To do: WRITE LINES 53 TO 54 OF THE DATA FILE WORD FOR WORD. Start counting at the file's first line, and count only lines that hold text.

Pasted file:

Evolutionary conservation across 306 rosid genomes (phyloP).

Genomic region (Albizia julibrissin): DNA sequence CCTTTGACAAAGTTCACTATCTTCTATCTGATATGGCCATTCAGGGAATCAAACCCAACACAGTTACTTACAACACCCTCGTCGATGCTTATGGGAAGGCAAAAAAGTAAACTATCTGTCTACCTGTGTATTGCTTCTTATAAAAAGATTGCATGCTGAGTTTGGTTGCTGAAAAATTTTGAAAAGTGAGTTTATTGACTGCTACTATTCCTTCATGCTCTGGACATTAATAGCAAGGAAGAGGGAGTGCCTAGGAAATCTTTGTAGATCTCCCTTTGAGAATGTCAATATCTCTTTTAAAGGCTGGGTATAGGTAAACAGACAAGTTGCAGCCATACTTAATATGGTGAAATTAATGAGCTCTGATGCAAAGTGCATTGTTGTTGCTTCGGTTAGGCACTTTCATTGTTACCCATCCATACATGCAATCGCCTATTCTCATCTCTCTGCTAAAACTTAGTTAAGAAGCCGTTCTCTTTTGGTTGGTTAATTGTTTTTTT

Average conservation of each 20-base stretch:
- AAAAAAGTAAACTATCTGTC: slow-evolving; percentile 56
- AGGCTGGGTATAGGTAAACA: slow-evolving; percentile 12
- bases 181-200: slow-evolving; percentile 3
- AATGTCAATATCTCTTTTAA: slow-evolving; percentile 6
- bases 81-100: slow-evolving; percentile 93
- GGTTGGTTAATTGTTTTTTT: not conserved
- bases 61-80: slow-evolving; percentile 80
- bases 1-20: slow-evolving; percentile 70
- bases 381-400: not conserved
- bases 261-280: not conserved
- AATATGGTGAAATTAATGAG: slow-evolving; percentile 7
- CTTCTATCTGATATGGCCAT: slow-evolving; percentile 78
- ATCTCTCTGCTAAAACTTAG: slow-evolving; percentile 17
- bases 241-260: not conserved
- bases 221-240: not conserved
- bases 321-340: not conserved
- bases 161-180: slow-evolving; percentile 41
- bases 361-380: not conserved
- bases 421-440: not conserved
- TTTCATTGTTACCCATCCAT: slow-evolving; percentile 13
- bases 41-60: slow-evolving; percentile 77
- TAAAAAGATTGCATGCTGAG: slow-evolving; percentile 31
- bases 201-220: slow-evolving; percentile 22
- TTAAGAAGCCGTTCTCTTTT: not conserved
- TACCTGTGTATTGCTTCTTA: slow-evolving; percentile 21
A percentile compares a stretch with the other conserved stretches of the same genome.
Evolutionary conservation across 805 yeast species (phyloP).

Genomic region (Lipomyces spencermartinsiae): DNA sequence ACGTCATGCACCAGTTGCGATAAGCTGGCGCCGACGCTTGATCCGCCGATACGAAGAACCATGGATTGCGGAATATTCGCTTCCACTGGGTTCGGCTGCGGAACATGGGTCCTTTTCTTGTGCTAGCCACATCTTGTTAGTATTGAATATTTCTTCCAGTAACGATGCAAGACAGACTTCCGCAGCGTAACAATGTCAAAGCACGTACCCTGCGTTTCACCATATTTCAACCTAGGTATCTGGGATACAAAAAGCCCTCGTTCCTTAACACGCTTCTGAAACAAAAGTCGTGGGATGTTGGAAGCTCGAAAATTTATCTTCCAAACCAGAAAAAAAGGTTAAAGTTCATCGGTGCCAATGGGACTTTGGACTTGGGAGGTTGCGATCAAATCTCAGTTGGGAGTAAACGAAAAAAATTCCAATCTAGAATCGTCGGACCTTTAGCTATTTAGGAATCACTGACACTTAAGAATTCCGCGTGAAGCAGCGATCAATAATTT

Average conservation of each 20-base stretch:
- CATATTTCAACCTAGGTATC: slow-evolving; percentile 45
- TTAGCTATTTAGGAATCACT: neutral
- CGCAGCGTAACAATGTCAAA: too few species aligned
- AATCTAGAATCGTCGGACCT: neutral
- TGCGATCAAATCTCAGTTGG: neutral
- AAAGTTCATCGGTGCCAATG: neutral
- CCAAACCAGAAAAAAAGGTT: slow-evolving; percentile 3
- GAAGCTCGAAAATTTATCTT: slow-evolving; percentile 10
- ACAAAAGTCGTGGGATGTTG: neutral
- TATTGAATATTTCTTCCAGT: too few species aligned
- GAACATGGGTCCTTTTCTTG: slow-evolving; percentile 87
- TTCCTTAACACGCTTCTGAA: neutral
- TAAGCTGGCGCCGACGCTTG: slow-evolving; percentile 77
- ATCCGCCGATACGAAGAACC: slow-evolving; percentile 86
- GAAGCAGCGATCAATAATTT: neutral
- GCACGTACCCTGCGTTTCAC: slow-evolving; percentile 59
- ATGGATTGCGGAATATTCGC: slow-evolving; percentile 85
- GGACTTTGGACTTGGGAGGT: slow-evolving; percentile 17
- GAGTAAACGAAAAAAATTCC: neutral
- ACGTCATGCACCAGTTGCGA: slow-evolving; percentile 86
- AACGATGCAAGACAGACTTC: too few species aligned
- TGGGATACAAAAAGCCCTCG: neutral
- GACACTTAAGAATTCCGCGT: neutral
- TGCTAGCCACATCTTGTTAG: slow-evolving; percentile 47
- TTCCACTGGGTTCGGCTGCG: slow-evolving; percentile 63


- AACGATGCAAGACAGACTTC: too few species aligned
- TGGGATACAAAAAGCCCTCG: neutral